Despite Alaska being on the forefront of cannabis decriminalization—legalizing its medical use in 1998 and legalizing its recreational use in 2014—there is still no state-sanctioned way for medical patients to buy cannabis products.
In fact, three businesses that attempted to solicit “donations” for cannabis are now facing felony charges. Until the state allows dispensaries to open, Alaskans seeking medical cannabis must either grow their own plants or find someone who can give them cannabis.
That’s where Alaska Green Angels comes in. Recognizing that there are many patients in need who don’t have a cannabis-growing friend and don’t want to rely on the black market, the group has been giving away free cannabis for the past year. Their focus is on veterans and the severely ill.
Cannabis is known to effectively treat Post-Traumatic Stress Disorder (PTSD), which affects many veterans returning from overseas war zones. Cannabis is also known to effectively treat pain, especially that resulting from inflammation. Some people suffering from Crohn’s disease find that cannabis is their only way of leading a normal life.
What started as a Facebook page last winter has ballooned into a thriving community, with members communicating independently of the founders. Dakota Davis is one such member who found relief through Alaska Green Angels.
“Davis, 26, said that he had avoided marijuana after being honorably discharged from the Navy due to Crohn's disease. He had never really used cannabis and didn't like the idea of getting marijuana from "this black market thing."
Through the advice of a business professor, he got connected with the Alaska Green Angels. "These guys have been helping me out tremendously," Davis said.
He says he uses cannabis to alleviate nausea brought on by chemotherapy he undergoes for Crohn's. He also uses it in place of opiates, which he said negatively affect his mood.
"It's not a cure-all," Davis said, but "it really improves my quality of life."”
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The Alaska Green Angels have about ten people growing cannabis for contributions to the group, with others providing equipment or raw materials for edibles. However, the charitable endeavor is draining their resources as the group goes larger.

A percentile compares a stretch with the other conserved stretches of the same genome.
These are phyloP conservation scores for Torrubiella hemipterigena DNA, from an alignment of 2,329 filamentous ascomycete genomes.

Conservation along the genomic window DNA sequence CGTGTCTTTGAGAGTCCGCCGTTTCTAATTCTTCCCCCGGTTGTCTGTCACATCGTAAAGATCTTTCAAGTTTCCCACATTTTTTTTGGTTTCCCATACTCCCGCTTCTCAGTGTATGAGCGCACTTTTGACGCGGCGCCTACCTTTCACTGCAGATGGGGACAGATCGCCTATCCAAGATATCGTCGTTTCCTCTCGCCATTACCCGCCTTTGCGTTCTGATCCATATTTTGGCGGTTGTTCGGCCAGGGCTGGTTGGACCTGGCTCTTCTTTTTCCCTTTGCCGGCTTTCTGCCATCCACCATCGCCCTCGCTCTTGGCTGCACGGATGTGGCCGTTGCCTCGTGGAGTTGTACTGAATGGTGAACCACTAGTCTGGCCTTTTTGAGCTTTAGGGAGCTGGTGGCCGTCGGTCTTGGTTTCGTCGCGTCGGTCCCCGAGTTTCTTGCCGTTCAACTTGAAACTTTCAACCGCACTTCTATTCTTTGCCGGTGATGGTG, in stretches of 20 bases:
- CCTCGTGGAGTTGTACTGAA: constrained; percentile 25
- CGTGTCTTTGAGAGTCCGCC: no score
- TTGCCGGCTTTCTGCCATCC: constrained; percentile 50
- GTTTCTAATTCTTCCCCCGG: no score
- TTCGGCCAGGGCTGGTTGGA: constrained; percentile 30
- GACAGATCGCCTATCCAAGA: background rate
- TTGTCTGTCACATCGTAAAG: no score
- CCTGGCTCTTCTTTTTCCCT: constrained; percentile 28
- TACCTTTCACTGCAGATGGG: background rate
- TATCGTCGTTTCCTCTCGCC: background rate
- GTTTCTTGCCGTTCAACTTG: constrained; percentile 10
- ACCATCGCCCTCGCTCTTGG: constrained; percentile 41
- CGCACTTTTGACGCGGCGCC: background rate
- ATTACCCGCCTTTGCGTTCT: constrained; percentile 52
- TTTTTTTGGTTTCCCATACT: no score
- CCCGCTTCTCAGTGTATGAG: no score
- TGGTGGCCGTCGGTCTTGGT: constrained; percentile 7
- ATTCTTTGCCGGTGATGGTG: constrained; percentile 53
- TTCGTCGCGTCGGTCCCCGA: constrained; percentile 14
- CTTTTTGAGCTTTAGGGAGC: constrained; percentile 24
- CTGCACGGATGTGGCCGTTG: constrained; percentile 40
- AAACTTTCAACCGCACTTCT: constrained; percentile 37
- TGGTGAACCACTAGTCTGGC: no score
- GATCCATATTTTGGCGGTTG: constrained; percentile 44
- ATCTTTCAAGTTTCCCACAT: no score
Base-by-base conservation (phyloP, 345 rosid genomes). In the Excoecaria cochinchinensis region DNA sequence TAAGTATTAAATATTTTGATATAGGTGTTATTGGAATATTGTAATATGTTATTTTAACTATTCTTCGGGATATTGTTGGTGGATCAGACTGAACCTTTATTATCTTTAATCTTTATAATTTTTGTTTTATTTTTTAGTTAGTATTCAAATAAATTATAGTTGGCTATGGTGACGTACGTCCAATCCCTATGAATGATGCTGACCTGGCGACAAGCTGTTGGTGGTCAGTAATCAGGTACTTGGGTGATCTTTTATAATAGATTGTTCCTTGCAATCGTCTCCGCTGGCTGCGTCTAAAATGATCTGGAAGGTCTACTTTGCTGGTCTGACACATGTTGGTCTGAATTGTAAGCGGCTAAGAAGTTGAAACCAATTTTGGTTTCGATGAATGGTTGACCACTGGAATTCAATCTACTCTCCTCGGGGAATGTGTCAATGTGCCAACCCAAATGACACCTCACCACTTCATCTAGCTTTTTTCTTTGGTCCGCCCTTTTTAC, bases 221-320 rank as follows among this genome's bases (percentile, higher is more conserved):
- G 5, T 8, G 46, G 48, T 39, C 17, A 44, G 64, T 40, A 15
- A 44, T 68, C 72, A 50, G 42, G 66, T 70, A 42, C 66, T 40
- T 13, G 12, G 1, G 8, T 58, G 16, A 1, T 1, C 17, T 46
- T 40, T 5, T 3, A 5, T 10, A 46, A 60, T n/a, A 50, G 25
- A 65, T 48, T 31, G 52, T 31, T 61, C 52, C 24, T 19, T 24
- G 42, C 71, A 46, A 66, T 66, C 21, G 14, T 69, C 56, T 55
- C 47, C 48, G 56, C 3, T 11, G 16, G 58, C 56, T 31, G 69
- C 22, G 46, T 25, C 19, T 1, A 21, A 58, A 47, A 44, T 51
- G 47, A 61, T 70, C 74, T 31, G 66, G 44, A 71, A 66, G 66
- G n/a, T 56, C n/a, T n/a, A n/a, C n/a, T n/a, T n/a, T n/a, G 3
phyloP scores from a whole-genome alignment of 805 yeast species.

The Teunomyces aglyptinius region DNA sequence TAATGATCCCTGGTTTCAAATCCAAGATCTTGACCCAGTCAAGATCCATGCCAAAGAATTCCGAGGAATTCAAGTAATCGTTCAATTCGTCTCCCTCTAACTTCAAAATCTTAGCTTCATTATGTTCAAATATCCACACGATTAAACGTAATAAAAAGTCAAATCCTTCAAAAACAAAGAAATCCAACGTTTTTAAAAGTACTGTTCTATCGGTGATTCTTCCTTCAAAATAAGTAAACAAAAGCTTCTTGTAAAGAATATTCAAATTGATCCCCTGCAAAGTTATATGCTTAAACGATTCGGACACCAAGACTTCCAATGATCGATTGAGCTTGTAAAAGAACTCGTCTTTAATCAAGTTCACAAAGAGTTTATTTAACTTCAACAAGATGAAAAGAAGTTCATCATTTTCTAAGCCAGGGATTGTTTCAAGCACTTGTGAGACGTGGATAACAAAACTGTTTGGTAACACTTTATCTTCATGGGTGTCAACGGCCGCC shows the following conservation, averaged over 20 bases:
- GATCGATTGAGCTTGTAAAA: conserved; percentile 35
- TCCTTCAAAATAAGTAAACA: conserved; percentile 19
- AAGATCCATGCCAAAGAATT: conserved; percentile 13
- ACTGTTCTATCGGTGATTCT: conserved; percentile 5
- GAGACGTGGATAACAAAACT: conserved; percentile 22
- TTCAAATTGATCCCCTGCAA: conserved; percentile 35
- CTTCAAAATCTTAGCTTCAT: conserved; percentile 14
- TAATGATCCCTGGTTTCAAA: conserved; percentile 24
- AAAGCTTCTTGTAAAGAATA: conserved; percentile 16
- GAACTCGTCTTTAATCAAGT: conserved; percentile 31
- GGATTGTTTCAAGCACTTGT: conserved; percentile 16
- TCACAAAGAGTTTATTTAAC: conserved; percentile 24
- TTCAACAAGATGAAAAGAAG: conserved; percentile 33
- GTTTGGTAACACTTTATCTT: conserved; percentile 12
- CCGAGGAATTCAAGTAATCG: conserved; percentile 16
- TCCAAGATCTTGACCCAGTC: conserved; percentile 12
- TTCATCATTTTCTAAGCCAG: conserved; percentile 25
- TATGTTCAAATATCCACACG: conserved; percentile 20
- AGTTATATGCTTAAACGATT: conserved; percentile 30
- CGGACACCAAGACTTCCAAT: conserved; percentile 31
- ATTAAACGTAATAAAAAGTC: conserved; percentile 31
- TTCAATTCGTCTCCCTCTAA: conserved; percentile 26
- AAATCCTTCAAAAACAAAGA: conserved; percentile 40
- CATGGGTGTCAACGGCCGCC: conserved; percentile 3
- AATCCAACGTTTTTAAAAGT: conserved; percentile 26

Other groups provide free cannabis products to those with a medical need, such as The Alaska Veterans Cannabis Relief Organization. This group branched off from the national Weed for Warriors Project, which focuses on promoting alternatives to prescription opiate drugs.
According to Keenan Williams, the group’s president, the Veterans Administration (VA) views opioids as “the answer to everything.” The U.S. is known for being addicted to prescription pills—thanks in part to a pharmaceutical industry that has commandeered government to push its products on the populace—and this addiction has led to an overdose epidemic.
As we reported earlier this year, deaths from opioid painkillers plummet in states with legal cannabis. Given this reality and the proven efficacy of cannabis to treat PTSD and other ailments, it should be a no-brainer to promote cannabis as a treatment for veterans. However, Congress denied veterans this option with the recent spending bill when it stripped a provision that would have allowed VA doctors to prescribe cannabis.
The first commercial cannabis stores in Alaska are set to open by autumn 2016, which will finally provide access for all medical patients. The state is not differentiating between medical use and recreational use in its business model, which means that everyone will be subject to the steep $50-per-ounce tax. However, there is talk of tax breaks for medical patients, but that could not happen until 2017.
Alaska Green Angels plans to continue providing free cannabis to veterans and those with severe illnesses, and would like to become a non-profit organization.
If you are in the area and can donate plants to their cause, you can find them on Facebook, here.